Brighter than his earlier guardroom scenes of the 1640s, the setting of the present work is perhaps an inn or tavern, a neatly appointed interior with carved woodwork and carefully arranged furniture. The perspective created by the diagonals of the floor tiles, window panes and ceiling beams recalls De Hooch's interiors of around the same time, as do the vibrant terra-cotta color of the floor and bright light streaming through the window with trees beyond. Yet the somewhat coarse, bawdy figures in De Jongh's scene are quite different from the more decorous inhabitants of many of De Hooch's interiors. At the center of the room stands a voluptuous maidservant in a seductive pose, which, like the vessel in her hand, emphasizes her hourglass figure. Lascivious or otherwise immoral maids were frequent figures in 17th-century literature, and appear regularly in Dutch art of the period. Gerrit Dou made a specialty of maidservants surrounded by erotically-charged household objects such as Girl chopping onions of 1646 in the Royal Collection (inv. 406358), in which the onions symbolize lust, while Nicolaes Maes made an overt example of a lazy maid in The Idle Servant of 1655 now in the National Gallery, London (inv. NG207).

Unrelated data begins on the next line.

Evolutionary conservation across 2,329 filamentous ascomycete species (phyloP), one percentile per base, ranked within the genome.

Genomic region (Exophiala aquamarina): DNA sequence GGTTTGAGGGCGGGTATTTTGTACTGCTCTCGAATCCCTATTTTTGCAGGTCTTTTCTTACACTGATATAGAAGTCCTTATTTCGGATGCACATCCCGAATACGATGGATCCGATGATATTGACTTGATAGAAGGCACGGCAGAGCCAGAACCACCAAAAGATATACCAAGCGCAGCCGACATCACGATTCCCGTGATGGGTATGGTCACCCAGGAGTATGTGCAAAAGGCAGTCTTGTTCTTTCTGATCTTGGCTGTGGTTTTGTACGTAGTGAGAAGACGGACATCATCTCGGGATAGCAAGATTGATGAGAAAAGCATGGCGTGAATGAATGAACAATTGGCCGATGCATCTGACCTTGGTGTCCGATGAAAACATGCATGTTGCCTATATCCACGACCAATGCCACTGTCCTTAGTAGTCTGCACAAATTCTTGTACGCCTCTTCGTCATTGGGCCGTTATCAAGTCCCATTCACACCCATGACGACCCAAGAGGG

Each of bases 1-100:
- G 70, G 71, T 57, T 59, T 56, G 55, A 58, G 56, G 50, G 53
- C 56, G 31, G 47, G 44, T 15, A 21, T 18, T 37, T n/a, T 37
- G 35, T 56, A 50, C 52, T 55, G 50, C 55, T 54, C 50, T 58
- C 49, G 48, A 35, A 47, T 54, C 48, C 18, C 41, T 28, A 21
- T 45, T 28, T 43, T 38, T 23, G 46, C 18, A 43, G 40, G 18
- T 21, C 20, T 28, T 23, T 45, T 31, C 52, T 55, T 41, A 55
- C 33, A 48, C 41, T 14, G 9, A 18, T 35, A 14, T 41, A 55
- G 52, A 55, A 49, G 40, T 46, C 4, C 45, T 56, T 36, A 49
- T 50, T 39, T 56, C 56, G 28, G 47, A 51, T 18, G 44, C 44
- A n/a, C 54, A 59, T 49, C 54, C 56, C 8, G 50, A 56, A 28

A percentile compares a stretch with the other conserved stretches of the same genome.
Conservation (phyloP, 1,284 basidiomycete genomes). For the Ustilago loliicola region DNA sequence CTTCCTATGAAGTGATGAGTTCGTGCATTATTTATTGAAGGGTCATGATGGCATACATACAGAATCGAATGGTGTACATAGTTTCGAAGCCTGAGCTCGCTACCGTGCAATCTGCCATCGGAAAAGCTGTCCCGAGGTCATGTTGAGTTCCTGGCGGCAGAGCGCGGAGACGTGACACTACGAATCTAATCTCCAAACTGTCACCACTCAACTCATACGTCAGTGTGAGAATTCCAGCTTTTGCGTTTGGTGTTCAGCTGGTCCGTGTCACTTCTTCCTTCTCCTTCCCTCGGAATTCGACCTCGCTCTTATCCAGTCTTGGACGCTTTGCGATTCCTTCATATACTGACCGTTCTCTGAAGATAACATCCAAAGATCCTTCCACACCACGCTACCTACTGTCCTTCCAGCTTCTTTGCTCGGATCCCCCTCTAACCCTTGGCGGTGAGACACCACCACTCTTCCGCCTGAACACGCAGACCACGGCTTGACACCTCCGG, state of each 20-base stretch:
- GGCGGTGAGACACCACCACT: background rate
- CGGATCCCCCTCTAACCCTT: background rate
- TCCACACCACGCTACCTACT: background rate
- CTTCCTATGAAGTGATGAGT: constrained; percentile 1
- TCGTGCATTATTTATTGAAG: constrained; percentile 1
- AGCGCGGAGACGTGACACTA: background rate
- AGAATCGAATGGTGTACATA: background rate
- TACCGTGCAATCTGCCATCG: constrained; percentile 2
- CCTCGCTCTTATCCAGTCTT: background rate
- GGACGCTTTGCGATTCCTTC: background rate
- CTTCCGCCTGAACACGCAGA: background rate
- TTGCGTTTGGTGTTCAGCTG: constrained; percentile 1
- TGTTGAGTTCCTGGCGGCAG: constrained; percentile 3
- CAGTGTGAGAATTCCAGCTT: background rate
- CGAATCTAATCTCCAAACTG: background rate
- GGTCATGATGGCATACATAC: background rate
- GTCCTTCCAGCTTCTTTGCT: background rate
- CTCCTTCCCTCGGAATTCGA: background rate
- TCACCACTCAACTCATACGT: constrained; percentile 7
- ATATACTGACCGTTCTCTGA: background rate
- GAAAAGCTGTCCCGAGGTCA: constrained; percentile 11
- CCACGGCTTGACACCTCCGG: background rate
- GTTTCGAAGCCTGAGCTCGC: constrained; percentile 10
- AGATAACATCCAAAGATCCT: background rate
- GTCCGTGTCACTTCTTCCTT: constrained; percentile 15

Adding to the dissolute atmosphere of the scene are the men drinking and smoking nearby. Beside the maid, a seated man with a red-tipped nose, circles under his eyes and a drooping sock has clearly been enjoying himself, as has the broadly smiling man stoking the fire. In the room beyond, a man stands accompanied by a dog, of which only the hind-quarters are visible, adding a note of raffish, off-color humor. The man seated at center directs his glance at the viewer, as if inviting us into the scene as participants. Such figures recur often in De Jongh's pictures, such as Paying the Hostess, sold in these rooms on 30 January 2012, lot 5. While we are thus invited to join the merrymaking, a moralizing message is nonetheless implied by the pile of turnips at lower left. The Dutch word for turnip ('raap') is a pun with the verb to scrounge ('rapen'), and in prints and literature of the period turnips were associated with distasteful, greedy behavior (W. Gibson, Figures of speech: picturing proverbs in renaissance Netherlands, Berkeley, 2010, pp. 74-77). In De Jongh's world, even the vegetables are up to no good.
Ludolf De Jongh - Paying The Hostess

Ludolf De Jongh - Paying The Hostess

Original
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Gross Price
Lot number: 5
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Description:
Lot Description

Ludolf de Jongh (Overschie 1616-1679 Hillegersberg) Paying the hostess signed indistinctly 'L D Jongh' (on the seat of the overturned stool, lower center) oil on panel 26 3/8 x 25½ in. (67 x 64.8 cm.)

Provenance

Dr. Bragge, London; sale, John Prestage, London, 19-21 March 1751, lot 41, as 'De Jonge, An officer paying his Landlady', where purchased by Sir William Beauchamp, and by descent to Jocelyn Beauchamp, Langley Park, Norwich; Sotheby's, London, 11 July 1956, lot 117, as 'Gillis van Tilburg' (£170 to Sabin). Emile Wolf, New York; Sotheby's, New York, 28 January 2000, lot 28 .

Literature